But let me reiterate a point I made earlier: at present, the US infrastructure is designed to accommodate both domestic and global demand. But that will likely change soon because of China. Yes, meat consumption is soaring in that country.  But in recent years, the Chinese government has embarked on a long-term project to move rural people into cities so as to nurture the nation’s manufacturing sector.

That means fewer farmers will supply a larger number of consumers. And that, in turn, means that China must modernize its agricultural system and do it fast. And by fast I mean they’re going to do in about ten years what it took Americans to do in about a hundred.

The fastest way for them to do that is by buying ready-made technologies and systems. That’s why Shuanghui bought Smithfield last year: Not because Shuanghui wants to dominate the American meat supply but because it wants to ramp up Chinese production (and, presumably, in the process dominate that country’s meat supply). Tyson has also transferred its poultry production systems to China.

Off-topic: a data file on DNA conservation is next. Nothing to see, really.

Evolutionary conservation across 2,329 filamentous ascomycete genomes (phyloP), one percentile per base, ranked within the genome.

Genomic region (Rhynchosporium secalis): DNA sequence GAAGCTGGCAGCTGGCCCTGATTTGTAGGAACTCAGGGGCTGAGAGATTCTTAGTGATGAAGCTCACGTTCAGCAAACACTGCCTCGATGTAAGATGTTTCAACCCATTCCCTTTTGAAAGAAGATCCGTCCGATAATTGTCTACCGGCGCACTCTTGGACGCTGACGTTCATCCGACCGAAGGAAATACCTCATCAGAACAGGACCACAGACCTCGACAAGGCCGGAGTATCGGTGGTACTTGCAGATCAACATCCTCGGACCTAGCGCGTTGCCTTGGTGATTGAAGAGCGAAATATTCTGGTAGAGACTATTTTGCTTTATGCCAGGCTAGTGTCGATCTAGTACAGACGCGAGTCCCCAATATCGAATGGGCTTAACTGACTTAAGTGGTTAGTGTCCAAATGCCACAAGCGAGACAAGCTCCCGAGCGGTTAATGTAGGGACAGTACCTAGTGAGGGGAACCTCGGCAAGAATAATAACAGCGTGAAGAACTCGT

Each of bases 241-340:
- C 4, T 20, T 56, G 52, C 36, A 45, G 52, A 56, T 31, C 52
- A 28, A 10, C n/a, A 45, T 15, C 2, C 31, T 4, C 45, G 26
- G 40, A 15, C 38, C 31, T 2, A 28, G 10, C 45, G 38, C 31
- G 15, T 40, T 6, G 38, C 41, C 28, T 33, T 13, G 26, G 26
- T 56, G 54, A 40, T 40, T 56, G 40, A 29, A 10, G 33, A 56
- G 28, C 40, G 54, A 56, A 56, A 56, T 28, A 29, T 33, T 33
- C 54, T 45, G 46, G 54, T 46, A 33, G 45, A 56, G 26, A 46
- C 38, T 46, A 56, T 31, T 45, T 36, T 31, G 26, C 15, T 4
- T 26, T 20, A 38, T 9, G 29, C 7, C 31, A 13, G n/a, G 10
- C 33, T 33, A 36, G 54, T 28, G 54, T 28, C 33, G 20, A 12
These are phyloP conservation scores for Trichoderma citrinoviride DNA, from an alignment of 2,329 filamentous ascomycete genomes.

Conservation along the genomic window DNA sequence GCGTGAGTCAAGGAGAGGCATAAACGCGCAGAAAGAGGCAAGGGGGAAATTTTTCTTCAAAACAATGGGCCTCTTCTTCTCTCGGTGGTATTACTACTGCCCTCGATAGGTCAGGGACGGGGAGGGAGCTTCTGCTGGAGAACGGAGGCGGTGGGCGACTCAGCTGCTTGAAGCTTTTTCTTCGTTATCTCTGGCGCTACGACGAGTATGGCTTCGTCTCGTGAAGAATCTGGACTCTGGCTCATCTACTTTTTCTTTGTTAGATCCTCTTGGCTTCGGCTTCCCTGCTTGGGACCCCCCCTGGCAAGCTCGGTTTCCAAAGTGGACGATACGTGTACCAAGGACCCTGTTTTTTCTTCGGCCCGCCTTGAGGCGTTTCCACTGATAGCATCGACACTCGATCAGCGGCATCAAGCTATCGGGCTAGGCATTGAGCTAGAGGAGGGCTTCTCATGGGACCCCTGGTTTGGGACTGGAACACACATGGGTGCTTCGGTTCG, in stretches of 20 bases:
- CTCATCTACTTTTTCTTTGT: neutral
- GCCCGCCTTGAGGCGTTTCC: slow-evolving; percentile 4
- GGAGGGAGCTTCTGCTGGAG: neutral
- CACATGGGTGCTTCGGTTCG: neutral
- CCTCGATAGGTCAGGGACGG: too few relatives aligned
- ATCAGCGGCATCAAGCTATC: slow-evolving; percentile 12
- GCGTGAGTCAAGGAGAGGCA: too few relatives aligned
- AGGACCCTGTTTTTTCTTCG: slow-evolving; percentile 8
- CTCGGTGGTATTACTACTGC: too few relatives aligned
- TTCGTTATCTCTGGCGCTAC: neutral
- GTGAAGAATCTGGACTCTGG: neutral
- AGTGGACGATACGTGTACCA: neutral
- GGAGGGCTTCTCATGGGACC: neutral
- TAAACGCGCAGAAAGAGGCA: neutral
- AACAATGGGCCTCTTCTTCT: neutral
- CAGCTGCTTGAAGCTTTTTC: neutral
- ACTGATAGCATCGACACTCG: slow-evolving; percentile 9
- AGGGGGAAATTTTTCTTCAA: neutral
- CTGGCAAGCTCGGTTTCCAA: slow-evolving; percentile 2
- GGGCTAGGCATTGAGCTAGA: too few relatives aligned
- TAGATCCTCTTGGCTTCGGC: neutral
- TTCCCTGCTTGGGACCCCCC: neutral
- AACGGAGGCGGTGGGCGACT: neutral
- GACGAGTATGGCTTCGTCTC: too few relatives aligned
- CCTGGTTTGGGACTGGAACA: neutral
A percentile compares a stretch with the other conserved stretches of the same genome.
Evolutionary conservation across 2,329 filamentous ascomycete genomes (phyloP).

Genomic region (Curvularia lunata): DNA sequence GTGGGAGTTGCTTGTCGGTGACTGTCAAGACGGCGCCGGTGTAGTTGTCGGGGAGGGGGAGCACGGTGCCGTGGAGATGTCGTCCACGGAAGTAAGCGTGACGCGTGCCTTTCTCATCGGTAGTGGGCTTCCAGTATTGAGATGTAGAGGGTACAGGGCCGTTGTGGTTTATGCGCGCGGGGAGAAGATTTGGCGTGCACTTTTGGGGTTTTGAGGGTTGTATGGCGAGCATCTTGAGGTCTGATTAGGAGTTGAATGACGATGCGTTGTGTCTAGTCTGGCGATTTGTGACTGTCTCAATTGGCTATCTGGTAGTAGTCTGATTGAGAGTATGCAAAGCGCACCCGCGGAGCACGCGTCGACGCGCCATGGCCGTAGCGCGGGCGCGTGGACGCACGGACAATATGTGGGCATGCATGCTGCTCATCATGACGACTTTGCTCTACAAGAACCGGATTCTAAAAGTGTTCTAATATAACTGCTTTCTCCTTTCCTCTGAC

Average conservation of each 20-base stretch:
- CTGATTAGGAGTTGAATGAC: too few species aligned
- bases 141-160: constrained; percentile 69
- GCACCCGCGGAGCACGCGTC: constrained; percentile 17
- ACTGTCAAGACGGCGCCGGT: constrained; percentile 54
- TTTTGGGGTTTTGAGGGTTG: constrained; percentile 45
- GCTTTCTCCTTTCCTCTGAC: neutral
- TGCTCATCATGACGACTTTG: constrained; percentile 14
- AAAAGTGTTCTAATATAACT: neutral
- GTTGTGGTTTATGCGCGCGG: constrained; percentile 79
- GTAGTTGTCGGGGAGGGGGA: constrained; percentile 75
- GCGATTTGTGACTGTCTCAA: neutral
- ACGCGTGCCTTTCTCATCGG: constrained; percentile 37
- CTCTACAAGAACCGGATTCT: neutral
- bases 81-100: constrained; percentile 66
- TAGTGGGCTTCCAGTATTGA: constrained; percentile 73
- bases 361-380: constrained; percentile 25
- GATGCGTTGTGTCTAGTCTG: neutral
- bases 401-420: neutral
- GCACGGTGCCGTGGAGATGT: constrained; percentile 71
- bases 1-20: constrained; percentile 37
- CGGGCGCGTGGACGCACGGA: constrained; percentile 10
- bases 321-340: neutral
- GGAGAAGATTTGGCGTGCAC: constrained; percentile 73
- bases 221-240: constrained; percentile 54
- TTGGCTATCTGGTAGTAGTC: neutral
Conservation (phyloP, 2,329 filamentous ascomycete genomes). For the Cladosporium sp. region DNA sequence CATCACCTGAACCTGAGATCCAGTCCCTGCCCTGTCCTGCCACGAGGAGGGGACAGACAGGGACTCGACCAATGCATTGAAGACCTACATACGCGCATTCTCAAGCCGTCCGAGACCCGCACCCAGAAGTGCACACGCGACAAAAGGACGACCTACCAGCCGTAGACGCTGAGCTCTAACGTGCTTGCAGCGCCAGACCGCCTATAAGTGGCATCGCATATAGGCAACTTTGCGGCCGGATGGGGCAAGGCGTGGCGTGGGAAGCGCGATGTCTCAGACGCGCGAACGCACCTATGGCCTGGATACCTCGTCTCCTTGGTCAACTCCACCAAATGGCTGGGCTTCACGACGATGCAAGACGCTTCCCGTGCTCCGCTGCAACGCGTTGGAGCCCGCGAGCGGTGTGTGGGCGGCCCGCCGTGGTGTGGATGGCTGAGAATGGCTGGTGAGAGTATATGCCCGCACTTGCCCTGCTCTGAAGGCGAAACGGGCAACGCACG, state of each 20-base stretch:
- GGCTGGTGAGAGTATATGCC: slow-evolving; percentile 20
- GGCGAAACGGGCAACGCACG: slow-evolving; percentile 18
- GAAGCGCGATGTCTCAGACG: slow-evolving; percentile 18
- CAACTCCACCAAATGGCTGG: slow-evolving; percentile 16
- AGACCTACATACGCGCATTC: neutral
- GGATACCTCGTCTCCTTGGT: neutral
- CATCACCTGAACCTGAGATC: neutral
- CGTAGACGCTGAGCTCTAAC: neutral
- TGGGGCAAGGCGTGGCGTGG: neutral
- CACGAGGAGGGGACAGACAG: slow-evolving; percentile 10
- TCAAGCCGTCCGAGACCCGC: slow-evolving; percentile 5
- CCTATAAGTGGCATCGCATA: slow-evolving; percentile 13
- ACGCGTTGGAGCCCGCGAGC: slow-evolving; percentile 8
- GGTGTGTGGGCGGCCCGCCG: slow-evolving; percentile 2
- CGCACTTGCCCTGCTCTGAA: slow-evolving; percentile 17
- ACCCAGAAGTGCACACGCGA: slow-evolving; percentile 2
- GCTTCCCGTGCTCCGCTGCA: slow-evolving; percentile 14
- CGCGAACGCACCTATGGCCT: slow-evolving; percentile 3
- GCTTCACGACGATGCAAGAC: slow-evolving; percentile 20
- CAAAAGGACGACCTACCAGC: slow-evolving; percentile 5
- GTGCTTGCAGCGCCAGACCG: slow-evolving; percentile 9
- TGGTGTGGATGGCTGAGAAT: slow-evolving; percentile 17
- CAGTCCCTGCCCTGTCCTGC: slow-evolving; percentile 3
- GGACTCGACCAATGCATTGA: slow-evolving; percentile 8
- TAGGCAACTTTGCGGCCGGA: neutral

The point is that once China gears up, and once it manages to meet its own needs, it will be positioned to supply global consumers in the way that American companies do now. And those American companies, well, they may not be American companies anymore.

These days, that’s on my mind: Between the “let’s save the family farmer” critics and the lure of the yuan, we Americans are in the process of demolishing four centuries of agricultural supremacy. (To say nothing of ag’s role in our national identity.)

We’ve already conceded manufacturing and education and, so it seems, leadership in science. Do we really want to give away agriculture, too?